Levels and Strategies of Informal Reading Assessments

Educators must first determine the reading level of their students before beginning any reading instruction. An Informal Reading assessment is one method of accomplishing this.

A teacher administers an informal reading assessment to each student to examine their skills, shortcomings, and to determine their reading apprehension. The IRA measures a person’s ability to recognize and comprehend words.

Since the reading assessment is informal, it means that outcomes are kept and used to inform teaching tactics and instruction on an ongoing basis. This evaluation is also known as qualitative assessment since it places a high value on the teacher’s ability to observe the student closely.

An informal assessment is not quantifiable or statistically measurable, unlike an official assessment that assesses progress by taking a standardized test.

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Levels of Informal Reading Assessments

The instructor must analyze and interpret the four levels of an informal reading assessment to develop reading instruction. Independent, instructional, frustration, and hearing capacity are a few levels to consider.

It’s important to remember that the correctness percentage may vary depending on the IRA. Let’s take a look at each of these IRA reading levels in more detail.

1. Independent Level

The independent level considers the text and words that a learner is able to read on their own, with 97% to 100% accuracy. Comprehension should be between 90% and 100% correct at this level.

2. Instructional Level

At this level, students should be able to recognize and understand 92% to 96% of the words they hear. Direct reading teaching should be given to pupils at this level in the regular classroom.

3. Frustration Level

In this context, “frustration level” refers to a student’s inability to progress in their reading comprehension because of the difficulty of the material. Word recognition rates typically fall below 92%, while comprehension rates fall below 70%

4. Hearing Capacity Level

The level of comprehension kids have when listening to a text being read to them is their Hearing Capacity. It is important to remember that a student’s reading ability may be lower than their hearing ability. This discrepancy suggests that the student may benefit more from listening training than reading education.

Purpose of Informal Reading Assessments

Teachers might utilize informal reading assessments to gauge their students’ progress in reading comprehension. A teacher can better understand each reader and their reading habits by allowing them to read aloud individually. But asides this, the use of an informal reading assessment serves the following purposes:

  • To determine the causes of one’s reading difficulties and a student’s reading level.
  • IRA provides subjective data to support standardized testing.
  • It also gives tailored instruction to each student’s needs, including the students’ location and the resources used.
  • To recognize and help struggling readers.

Teachers must first establish what they want to learn about a student’s reading skills before conducting an evaluation. The IRA becomes a valuable tool after a teacher selects what to assess.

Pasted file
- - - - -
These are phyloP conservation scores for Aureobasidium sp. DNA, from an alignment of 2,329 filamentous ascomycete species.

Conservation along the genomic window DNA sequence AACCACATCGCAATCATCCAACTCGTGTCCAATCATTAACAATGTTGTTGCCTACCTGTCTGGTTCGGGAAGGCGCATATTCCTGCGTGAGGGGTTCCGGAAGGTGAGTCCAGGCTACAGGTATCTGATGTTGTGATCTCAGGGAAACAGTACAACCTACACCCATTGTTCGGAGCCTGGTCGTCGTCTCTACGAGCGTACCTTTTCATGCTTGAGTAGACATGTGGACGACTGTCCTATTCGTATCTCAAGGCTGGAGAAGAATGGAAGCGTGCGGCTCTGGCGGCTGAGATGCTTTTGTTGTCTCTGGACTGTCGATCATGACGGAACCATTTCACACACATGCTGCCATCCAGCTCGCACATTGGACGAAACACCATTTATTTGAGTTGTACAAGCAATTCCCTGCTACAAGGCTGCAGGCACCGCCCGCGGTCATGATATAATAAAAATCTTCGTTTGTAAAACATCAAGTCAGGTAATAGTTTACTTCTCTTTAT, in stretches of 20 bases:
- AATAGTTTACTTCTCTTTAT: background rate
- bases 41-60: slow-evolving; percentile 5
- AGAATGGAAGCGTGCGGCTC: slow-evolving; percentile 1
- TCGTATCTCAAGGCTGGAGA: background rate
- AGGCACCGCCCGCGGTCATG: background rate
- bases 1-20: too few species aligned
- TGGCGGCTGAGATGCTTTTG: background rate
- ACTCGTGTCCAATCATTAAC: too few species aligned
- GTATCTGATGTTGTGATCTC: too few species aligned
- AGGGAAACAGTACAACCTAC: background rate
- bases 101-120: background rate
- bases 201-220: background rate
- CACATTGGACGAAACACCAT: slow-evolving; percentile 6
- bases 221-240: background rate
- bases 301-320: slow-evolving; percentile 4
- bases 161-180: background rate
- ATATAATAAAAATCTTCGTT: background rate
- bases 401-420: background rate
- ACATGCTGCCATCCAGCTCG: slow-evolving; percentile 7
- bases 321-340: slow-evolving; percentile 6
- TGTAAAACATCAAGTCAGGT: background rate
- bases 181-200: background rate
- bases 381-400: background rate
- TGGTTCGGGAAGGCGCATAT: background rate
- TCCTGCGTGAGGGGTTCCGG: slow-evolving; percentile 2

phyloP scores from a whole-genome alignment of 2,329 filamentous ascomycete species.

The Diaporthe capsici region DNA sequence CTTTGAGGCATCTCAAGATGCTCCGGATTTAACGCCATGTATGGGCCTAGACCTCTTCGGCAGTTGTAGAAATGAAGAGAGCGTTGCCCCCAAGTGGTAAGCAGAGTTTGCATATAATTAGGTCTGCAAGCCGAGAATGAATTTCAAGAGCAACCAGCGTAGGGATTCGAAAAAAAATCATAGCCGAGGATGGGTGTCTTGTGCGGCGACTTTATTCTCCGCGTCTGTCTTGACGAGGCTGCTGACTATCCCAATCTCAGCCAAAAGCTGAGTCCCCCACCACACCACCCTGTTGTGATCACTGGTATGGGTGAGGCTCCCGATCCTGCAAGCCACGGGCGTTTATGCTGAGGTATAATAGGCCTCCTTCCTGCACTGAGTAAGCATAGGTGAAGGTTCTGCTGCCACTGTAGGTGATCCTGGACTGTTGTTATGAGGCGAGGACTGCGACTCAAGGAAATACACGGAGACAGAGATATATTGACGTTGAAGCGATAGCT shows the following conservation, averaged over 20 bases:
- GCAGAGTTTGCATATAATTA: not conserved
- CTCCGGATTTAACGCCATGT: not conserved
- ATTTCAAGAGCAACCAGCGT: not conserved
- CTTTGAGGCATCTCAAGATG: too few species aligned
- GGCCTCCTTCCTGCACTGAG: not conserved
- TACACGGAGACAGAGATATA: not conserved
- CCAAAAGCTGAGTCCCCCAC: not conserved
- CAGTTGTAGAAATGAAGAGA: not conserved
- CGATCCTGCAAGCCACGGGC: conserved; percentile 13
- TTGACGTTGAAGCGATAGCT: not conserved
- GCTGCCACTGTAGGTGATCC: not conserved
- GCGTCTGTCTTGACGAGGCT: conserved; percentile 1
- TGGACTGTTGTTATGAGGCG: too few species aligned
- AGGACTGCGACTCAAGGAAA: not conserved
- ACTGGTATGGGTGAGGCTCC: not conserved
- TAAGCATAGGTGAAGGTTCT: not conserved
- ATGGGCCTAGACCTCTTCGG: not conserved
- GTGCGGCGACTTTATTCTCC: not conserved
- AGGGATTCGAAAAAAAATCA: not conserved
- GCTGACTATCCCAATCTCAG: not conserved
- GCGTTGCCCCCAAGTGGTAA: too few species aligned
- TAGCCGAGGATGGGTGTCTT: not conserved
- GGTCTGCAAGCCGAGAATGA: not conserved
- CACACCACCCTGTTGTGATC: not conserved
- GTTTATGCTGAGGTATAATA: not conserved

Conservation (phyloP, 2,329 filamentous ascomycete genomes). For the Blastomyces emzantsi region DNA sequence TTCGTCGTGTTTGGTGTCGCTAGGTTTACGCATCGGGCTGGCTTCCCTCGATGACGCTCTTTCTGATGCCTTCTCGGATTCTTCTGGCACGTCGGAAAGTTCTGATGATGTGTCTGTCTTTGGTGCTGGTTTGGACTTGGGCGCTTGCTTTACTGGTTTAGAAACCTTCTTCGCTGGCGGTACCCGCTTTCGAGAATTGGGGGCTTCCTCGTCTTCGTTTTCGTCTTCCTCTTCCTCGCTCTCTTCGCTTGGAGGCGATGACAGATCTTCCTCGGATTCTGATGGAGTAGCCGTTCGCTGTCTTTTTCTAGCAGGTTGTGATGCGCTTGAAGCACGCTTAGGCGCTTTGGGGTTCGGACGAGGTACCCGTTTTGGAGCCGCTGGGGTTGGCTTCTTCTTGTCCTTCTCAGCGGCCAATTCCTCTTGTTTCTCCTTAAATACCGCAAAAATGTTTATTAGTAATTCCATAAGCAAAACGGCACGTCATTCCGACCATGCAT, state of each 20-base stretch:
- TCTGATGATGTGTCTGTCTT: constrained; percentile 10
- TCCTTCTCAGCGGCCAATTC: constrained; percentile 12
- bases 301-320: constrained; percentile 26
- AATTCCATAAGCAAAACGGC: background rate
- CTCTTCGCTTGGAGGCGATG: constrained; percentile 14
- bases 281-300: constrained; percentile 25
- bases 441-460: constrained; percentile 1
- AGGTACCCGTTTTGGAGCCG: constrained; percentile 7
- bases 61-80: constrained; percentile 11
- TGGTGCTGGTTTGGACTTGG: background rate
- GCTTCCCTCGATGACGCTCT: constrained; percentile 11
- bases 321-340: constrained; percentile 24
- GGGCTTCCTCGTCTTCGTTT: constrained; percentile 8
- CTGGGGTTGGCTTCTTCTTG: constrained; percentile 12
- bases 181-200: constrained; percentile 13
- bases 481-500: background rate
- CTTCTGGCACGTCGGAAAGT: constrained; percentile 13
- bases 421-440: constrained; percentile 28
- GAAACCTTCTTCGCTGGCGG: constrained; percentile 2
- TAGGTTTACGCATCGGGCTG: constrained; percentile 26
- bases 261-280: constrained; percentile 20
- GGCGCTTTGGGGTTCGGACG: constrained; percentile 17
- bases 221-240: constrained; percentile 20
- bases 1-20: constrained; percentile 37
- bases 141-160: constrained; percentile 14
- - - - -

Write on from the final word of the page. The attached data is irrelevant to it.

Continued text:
Classroom-Based Informal Assessments

It is possible to use a variety of informal evaluation measures to measure reading comprehension. Teachers can make use of the resources listed below.

1. Recognizing letters and sounds

To learn to read, children must become familiar with the letters of the alphabet. Unknown letters and their sounds should be the focus of instruction. Students should recognize both upper and lowercase letters. Children’s ability to distinguish letters and sounds is tested.

Learning to recognize letters is a no-brainer for many youngsters when they start school. Students are less familiar with the sounds of the letters. Kindergarteners learn about both of these concepts.

At the beginning of the school year, mid-year, and at the end of each year, teachers should test students’ letter/sound recognition.

2. Ideas about print literacy

Reading and storytelling at home and school introduce youngsters to books and print regularly, often by accident. Print concepts include the knowledge that words, letters, sentences, and spaces have meaning.

Understanding the purpose of books and the many components of a book ( front cover, back cover, and spine) are all part of this process. After a while, kids pick up on more complex concepts, such as the fact that we start reading on the left and across the page until we get to the last word on the right.

Some youngsters in kindergarten have an excellent grasp of print principles, while others will learn more as the year progresses.

At the beginning and the halfway point of the school year, evaluate your child’s understanding of print. Students that need extra help should be identified, and you should adjust the speed of instruction accordingly.

2. Phonological Recognition

Reading instruction needs to teach students about sounds and how they work. Children can show that they know about sounds in different ways. As a classroom teacher, you need to know your strengths and weaknesses to plan your lessons.


When you understand onset-rime, you can put together the first sound Phonemes. Phoneme matching means figuring out which words start with the same sound.

The term ‘phoneme isolation’ means being able to pick out just one sound from a word. Phoneme blending is the skill of putting together different sounds to make a word.